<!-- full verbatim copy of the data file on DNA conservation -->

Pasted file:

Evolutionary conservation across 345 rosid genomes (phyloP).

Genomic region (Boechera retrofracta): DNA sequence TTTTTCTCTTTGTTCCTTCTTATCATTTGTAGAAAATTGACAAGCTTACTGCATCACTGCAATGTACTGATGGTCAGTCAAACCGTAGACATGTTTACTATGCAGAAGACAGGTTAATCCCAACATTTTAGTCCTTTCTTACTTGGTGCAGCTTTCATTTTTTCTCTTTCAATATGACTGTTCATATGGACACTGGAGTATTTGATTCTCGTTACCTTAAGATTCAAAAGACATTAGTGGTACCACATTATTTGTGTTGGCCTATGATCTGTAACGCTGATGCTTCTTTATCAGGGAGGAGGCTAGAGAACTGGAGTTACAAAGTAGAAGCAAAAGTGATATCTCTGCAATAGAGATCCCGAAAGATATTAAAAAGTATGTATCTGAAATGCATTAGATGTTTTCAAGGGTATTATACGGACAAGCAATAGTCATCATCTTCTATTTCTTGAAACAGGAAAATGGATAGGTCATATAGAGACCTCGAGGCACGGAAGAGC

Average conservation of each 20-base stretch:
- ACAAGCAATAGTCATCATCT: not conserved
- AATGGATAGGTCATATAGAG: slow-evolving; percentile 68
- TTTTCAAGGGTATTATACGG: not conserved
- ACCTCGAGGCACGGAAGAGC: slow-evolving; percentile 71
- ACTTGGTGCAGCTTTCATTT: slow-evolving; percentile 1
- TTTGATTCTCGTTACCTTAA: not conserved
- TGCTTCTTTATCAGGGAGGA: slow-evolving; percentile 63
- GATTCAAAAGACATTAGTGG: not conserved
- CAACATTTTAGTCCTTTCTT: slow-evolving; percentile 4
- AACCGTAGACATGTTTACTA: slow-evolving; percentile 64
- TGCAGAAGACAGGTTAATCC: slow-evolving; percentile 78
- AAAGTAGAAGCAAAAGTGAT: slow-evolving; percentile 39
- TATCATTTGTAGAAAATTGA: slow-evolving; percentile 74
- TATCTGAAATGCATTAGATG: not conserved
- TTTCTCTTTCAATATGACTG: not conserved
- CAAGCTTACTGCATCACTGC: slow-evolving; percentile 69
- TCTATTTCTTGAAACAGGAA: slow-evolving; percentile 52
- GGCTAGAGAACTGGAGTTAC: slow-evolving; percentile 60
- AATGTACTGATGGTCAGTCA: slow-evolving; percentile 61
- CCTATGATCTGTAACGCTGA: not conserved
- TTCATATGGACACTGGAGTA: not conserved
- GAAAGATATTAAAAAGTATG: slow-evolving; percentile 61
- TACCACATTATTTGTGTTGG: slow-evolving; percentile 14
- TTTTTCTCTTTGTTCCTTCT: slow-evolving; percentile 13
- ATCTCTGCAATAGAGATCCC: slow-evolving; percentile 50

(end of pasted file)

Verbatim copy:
Evolutionary conservation across 345 rosid genomes (phyloP).

Genomic region (Boechera retrofracta): DNA sequence TTTTTCTCTTTGTTCCTTCTTATCATTTGTAGAAAATTGACAAGCTTACTGCATCACTGCAATGTACTGATGGTCAGTCAAACCGTAGACATGTTTACTATGCAGAAGACAGGTTAATCCCAACATTTTAGTCCTTTCTTACTTGGTGCAGCTTTCATTTTTTCTCTTTCAATATGACTGTTCATATGGACACTGGAGTATTTGATTCTCGTTACCTTAAGATTCAAAAGACATTAGTGGTACCACATTATTTGTGTTGGCCTATGATCTGTAACGCTGATGCTTCTTTATCAGGGAGGAGGCTAGAGAACTGGAGTTACAAAGTAGAAGCAAAAGTGATATCTCTGCAATAGAGATCCCGAAAGATATTAAAAAGTATGTATCTGAAATGCATTAGATGTTTTCAAGGGTATTATACGGACAAGCAATAGTCATCATCTTCTATTTCTTGAAACAGGAAAATGGATAGGTCATATAGAGACCTCGAGGCACGGAAGAGC

Average conservation of each 20-base stretch:
- ACAAGCAATAGTCATCATCT: not conserved
- AATGGATAGGTCATATAGAG: slow-evolving; percentile 68
- TTTTCAAGGGTATTATACGG: not conserved
- ACCTCGAGGCACGGAAGAGC: slow-evolving; percentile 71
- ACTTGGTGCAGCTTTCATTT: slow-evolving; percentile 1
- TTTGATTCTCGTTACCTTAA: not conserved
- TGCTTCTTTATCAGGGAGGA: slow-evolving; percentile 63
- GATTCAAAAGACATTAGTGG: not conserved
- CAACATTTTAGTCCTTTCTT: slow-evolving; percentile 4
- AACCGTAGACATGTTTACTA: slow-evolving; percentile 64
- TGCAGAAGACAGGTTAATCC: slow-evolving; percentile 78
- AAAGTAGAAGCAAAAGTGAT: slow-evolving; percentile 39
- TATCATTTGTAGAAAATTGA: slow-evolving; percentile 74
- TATCTGAAATGCATTAGATG: not conserved
- TTTCTCTTTCAATATGACTG: not conserved
- CAAGCTTACTGCATCACTGC: slow-evolving; percentile 69
- TCTATTTCTTGAAACAGGAA: slow-evolving; percentile 52
- GGCTAGAGAACTGGAGTTAC: slow-evolving; percentile 60
- AATGTACTGATGGTCAGTCA: slow-evolving; percentile 61
- CCTATGATCTGTAACGCTGA: not conserved
- TTCATATGGACACTGGAGTA: not conserved
- GAAAGATATTAAAAAGTATG: slow-evolving; percentile 61
- TACCACATTATTTGTGTTGG: slow-evolving; percentile 14
- TTTTTCTCTTTGTTCCTTCT: slow-evolving; percentile 13
- ATCTCTGCAATAGAGATCCC: slow-evolving; percentile 50